Clause 124) Initially the section 122(1) of the CGST Act  provided for levy of penalty for the offences which include issuing an invoice when there is no supply, making a supply without an invoice or on the basis of a false invoice, utilization of input tax credit without actual receipt of goods or services, distribution of input Tax Credit in contravention of the ISD provisions.

With the insertion of subsection (1A) after subsection (1) in section 122, the penalty for the above transactions would extend to beneficiaries in such transactions and to the person at whose instance such transactions are conducted.

Clause 125) An amendment has been proposed in Section 132(1) which extends punishment for fraudulent availment of input tax credit without invoice or bill and also to make any person who retains the benefit of certain transactions (listed in Sec 132(1)) and at whose instance such transactions are conducted liable for punishment.

Fraudulent availment of input tax credit without an invoice would be treated as a cognizable and non bailable offence under sub section (1) of section 69 of the Act.

Income -tax,  Act , 1961

Clause 98) (2020) 420 ITR 222(St.)

A new section 271AAD has been proposed to be inserted in the Income Tax Act, to penalise people maintaining books of accounts in case of false entry or omission of entry relevant for computing total income.

Such a person or any other person who causes such a person to commit any of the offences mentioned above would be penalized by way of penalty, a sum equal to aggregate amount of such false and omitted entries.

False entries would include fake invoices, forged or falsified documents etc.


With these proposed amendments related to fake invoicing and false entries, it is clear that the government wants to extend accountability in the hands of a person causing or benefiting from the above mentioned transactions and also penalize and punish any fraudulent activity undertaken in respect of the above transactions. These proposed amendments would give more power to the government related to such cases and would help curb the fraudulent activity of fake invoicing and manipulation of books of accounts.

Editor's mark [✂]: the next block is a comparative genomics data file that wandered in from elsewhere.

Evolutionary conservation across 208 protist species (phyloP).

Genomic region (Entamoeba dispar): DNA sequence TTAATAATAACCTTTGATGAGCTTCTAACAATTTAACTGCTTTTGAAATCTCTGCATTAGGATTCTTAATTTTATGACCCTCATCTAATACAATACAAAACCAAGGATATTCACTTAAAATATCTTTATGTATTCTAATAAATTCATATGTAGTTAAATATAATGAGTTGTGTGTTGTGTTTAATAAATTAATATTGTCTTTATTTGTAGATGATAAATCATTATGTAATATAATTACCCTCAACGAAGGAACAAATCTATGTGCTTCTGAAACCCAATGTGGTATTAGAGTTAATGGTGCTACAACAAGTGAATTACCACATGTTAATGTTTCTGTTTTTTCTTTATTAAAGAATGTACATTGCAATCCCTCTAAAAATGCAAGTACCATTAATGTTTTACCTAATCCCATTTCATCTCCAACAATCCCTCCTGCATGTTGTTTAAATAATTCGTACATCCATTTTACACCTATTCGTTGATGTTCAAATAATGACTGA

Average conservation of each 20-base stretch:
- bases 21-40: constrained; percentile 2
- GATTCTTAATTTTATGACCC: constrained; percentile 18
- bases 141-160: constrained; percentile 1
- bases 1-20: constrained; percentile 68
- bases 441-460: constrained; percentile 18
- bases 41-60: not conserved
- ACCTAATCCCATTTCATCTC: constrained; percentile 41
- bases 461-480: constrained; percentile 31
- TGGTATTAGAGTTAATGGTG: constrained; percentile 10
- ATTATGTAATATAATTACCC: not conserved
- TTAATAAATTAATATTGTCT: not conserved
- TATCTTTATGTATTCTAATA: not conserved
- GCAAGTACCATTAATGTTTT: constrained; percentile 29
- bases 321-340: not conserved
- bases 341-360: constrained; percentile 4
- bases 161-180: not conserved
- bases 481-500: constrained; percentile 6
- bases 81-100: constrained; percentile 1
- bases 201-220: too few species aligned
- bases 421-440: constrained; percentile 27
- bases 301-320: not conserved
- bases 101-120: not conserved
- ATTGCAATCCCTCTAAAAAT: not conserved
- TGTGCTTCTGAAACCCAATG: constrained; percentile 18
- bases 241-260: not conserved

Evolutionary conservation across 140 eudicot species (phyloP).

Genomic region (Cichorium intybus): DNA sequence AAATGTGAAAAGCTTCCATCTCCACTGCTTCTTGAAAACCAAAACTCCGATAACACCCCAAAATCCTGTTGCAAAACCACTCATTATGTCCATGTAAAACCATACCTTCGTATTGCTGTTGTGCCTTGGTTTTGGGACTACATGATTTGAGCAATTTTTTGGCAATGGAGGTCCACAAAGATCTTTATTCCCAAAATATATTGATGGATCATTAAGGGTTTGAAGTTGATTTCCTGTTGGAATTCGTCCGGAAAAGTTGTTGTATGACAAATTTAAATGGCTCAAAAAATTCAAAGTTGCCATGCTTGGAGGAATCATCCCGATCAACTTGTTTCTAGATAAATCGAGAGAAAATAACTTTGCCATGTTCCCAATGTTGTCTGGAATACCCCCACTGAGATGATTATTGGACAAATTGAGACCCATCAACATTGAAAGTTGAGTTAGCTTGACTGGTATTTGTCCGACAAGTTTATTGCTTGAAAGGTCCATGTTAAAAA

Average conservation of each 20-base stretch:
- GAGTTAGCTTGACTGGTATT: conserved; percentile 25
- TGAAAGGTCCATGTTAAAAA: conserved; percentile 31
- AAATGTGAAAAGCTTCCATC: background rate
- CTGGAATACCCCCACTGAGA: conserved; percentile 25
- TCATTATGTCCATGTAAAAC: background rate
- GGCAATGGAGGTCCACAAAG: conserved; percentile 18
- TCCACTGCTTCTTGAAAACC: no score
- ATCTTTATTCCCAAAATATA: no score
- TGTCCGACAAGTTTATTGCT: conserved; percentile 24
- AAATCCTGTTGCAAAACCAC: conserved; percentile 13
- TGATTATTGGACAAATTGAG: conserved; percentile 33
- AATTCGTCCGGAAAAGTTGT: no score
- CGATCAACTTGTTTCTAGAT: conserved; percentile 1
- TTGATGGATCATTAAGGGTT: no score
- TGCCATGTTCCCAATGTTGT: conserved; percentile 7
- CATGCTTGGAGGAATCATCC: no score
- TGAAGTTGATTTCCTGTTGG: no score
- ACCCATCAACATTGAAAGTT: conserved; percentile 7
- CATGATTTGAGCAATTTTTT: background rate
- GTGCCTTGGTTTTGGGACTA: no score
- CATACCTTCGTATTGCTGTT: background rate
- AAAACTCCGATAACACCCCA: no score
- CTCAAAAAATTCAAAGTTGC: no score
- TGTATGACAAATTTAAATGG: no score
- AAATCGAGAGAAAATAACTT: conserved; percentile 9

Also, it would be interesting to see how the GST authorities implement the new proposed GST return filing system which is currently in the pilot run phase and is scheduled to be introduced from the 1st of April 2020. The tax payers are still in the phase of getting well versed with the existing GST return filing system with the Annual Return (GSTR -9) and GST audit (GSTR 9C) already subject to complications and delays. It would be crucial to introduce the proposed new GST return system in a smooth and phased manner to avoid complications and constant change which the GST ecosystem is currently subject to.

Disclaimer: The contents of this document are solely for informational purpose. It does not constitute professional advice or a formal recommendation. While due care has been taken in preparing this document, the existence of mistakes and omissions herein is not ruled out. Neither the author nor and its affiliates accepts any liabilities for any loss or damage of any kind arising out of any inaccurate or incomplete information in this document nor for any actions taken in reliance thereon. No part of this document should be distributed or copied (except for personal, non-commercial use) without express written permission of
2 comments on “Amendments To GST Act In Budget 2020: Consequences Of Fake Invoicing, Fraudulent Availment Of Input Tax Credit Explained
  1. Dr P .Daniel Advocate says:

    Comparison of penal provision under GST and income tax new provision u/ s 271AAD is very good and useful . Entire amendments are explained in very lucid language .Congratulation

  2. Akshya Hegde Advoacte says:

    Very good analysis of the GST provisions .

Leave a Reply

Your email address will not be published. Required fields are marked *